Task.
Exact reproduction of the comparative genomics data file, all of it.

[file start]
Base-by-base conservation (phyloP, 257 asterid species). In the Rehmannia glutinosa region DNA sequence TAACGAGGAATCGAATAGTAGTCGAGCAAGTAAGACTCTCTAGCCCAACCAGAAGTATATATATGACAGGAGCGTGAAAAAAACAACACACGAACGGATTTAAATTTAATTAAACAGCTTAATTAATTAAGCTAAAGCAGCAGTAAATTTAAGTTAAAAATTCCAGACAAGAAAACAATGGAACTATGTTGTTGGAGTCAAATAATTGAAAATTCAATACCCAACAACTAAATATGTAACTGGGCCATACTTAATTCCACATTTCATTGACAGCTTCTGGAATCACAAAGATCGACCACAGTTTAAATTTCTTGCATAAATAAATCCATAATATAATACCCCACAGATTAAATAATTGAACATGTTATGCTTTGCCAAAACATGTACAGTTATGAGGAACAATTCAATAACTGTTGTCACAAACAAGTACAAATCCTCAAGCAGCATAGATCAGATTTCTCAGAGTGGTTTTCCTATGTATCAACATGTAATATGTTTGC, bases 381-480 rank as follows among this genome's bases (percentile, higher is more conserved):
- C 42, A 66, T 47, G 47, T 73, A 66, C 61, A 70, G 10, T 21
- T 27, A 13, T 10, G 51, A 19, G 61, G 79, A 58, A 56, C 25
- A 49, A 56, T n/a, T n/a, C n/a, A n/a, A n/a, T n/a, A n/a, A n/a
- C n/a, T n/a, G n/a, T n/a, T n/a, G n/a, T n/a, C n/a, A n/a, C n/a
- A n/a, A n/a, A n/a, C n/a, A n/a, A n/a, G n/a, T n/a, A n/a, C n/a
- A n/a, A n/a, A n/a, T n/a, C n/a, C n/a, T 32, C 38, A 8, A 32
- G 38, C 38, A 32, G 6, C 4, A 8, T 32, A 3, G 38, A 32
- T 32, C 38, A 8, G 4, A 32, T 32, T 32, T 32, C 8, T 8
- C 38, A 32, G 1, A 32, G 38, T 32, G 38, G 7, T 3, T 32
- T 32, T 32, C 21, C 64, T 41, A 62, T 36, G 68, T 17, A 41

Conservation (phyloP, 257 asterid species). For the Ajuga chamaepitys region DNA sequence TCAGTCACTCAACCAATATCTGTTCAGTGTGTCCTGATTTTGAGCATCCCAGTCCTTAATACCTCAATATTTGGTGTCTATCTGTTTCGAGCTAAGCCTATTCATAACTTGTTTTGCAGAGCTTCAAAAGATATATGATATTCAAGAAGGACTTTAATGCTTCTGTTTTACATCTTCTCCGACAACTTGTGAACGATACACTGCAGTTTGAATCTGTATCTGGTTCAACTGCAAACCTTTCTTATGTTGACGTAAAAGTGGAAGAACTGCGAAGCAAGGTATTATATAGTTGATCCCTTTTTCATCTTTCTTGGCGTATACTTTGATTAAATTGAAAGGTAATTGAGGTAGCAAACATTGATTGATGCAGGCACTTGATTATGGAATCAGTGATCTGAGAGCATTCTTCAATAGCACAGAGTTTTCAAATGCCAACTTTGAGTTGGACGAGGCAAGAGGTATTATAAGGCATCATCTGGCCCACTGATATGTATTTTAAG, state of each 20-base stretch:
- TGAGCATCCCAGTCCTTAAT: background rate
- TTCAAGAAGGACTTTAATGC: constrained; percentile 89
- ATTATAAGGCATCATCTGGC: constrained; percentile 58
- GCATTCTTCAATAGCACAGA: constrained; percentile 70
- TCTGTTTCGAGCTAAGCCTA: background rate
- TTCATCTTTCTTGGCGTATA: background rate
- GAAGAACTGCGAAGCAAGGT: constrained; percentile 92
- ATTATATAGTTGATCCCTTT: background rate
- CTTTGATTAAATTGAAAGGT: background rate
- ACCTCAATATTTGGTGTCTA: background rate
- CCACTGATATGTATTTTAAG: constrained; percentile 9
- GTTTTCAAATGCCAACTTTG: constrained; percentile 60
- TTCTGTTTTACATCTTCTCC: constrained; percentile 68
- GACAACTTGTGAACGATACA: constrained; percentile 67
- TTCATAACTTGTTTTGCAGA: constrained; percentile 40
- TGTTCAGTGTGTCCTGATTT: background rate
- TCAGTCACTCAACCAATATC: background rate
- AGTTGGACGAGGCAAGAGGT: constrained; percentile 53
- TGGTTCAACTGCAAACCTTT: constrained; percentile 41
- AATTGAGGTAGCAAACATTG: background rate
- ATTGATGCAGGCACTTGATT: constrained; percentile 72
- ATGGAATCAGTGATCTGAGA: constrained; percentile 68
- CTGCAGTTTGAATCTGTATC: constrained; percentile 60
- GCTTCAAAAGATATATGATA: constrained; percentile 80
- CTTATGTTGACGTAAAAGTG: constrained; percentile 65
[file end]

Base-by-base conservation (phyloP, 257 asterid species). In the Rehmannia glutinosa region DNA sequence TAACGAGGAATCGAATAGTAGTCGAGCAAGTAAGACTCTCTAGCCCAACCAGAAGTATATATATGACAGGAGCGTGAAAAAAACAACACACGAACGGATTTAAATTTAATTAAACAGCTTAATTAATTAAGCTAAAGCAGCAGTAAATTTAAGTTAAAAATTCCAGACAAGAAAACAATGGAACTATGTTGTTGGAGTCAAATAATTGAAAATTCAATACCCAACAACTAAATATGTAACTGGGCCATACTTAATTCCACATTTCATTGACAGCTTCTGGAATCACAAAGATCGACCACAGTTTAAATTTCTTGCATAAATAAATCCATAATATAATACCCCACAGATTAAATAATTGAACATGTTATGCTTTGCCAAAACATGTACAGTTATGAGGAACAATTCAATAACTGTTGTCACAAACAAGTACAAATCCTCAAGCAGCATAGATCAGATTTCTCAGAGTGGTTTTCCTATGTATCAACATGTAATATGTTTGC, bases 381-480 rank as follows among this genome's bases (percentile, higher is more conserved):
- C 42, A 66, T 47, G 47, T 73, A 66, C 61, A 70, G 10, T 21
- T 27, A 13, T 10, G 51, A 19, G 61, G 79, A 58, A 56, C 25
- A 49, A 56, T n/a, T n/a, C n/a, A n/a, A n/a, T n/a, A n/a, A n/a
- C n/a, T n/a, G n/a, T n/a, T n/a, G n/a, T n/a, C n/a, A n/a, C n/a
- A n/a, A n/a, A n/a, C n/a, A n/a, A n/a, G n/a, T n/a, A n/a, C n/a
- A n/a, A n/a, A n/a, T n/a, C n/a, C n/a, T 32, C 38, A 8, A 32
- G 38, C 38, A 32, G 6, C 4, A 8, T 32, A 3, G 38, A 32
- T 32, C 38, A 8, G 4, A 32, T 32, T 32, T 32, C 8, T 8
- C 38, A 32, G 1, A 32, G 38, T 32, G 38, G 7, T 3, T 32
- T 32, T 32, C 21, C 64, T 41, A 62, T 36, G 68, T 17, A 41

Conservation (phyloP, 257 asterid species). For the Ajuga chamaepitys region DNA sequence TCAGTCACTCAACCAATATCTGTTCAGTGTGTCCTGATTTTGAGCATCCCAGTCCTTAATACCTCAATATTTGGTGTCTATCTGTTTCGAGCTAAGCCTATTCATAACTTGTTTTGCAGAGCTTCAAAAGATATATGATATTCAAGAAGGACTTTAATGCTTCTGTTTTACATCTTCTCCGACAACTTGTGAACGATACACTGCAGTTTGAATCTGTATCTGGTTCAACTGCAAACCTTTCTTATGTTGACGTAAAAGTGGAAGAACTGCGAAGCAAGGTATTATATAGTTGATCCCTTTTTCATCTTTCTTGGCGTATACTTTGATTAAATTGAAAGGTAATTGAGGTAGCAAACATTGATTGATGCAGGCACTTGATTATGGAATCAGTGATCTGAGAGCATTCTTCAATAGCACAGAGTTTTCAAATGCCAACTTTGAGTTGGACGAGGCAAGAGGTATTATAAGGCATCATCTGGCCCACTGATATGTATTTTAAG, state of each 20-base stretch:
- TGAGCATCCCAGTCCTTAAT: background rate
- TTCAAGAAGGACTTTAATGC: constrained; percentile 89
- ATTATAAGGCATCATCTGGC: constrained; percentile 58
- GCATTCTTCAATAGCACAGA: constrained; percentile 70
- TCTGTTTCGAGCTAAGCCTA: background rate
- TTCATCTTTCTTGGCGTATA: background rate
- GAAGAACTGCGAAGCAAGGT: constrained; percentile 92
- ATTATATAGTTGATCCCTTT: background rate
- CTTTGATTAAATTGAAAGGT: background rate
- ACCTCAATATTTGGTGTCTA: background rate
- CCACTGATATGTATTTTAAG: constrained; percentile 9
- GTTTTCAAATGCCAACTTTG: constrained; percentile 60
- TTCTGTTTTACATCTTCTCC: constrained; percentile 68
- GACAACTTGTGAACGATACA: constrained; percentile 67
- TTCATAACTTGTTTTGCAGA: constrained; percentile 40
- TGTTCAGTGTGTCCTGATTT: background rate
- TCAGTCACTCAACCAATATC: background rate
- AGTTGGACGAGGCAAGAGGT: constrained; percentile 53
- TGGTTCAACTGCAAACCTTT: constrained; percentile 41
- AATTGAGGTAGCAAACATTG: background rate
- ATTGATGCAGGCACTTGATT: constrained; percentile 72
- ATGGAATCAGTGATCTGAGA: constrained; percentile 68
- CTGCAGTTTGAATCTGTATC: constrained; percentile 60
- GCTTCAAAAGATATATGATA: constrained; percentile 80
- CTTATGTTGACGTAAAAGTG: constrained; percentile 65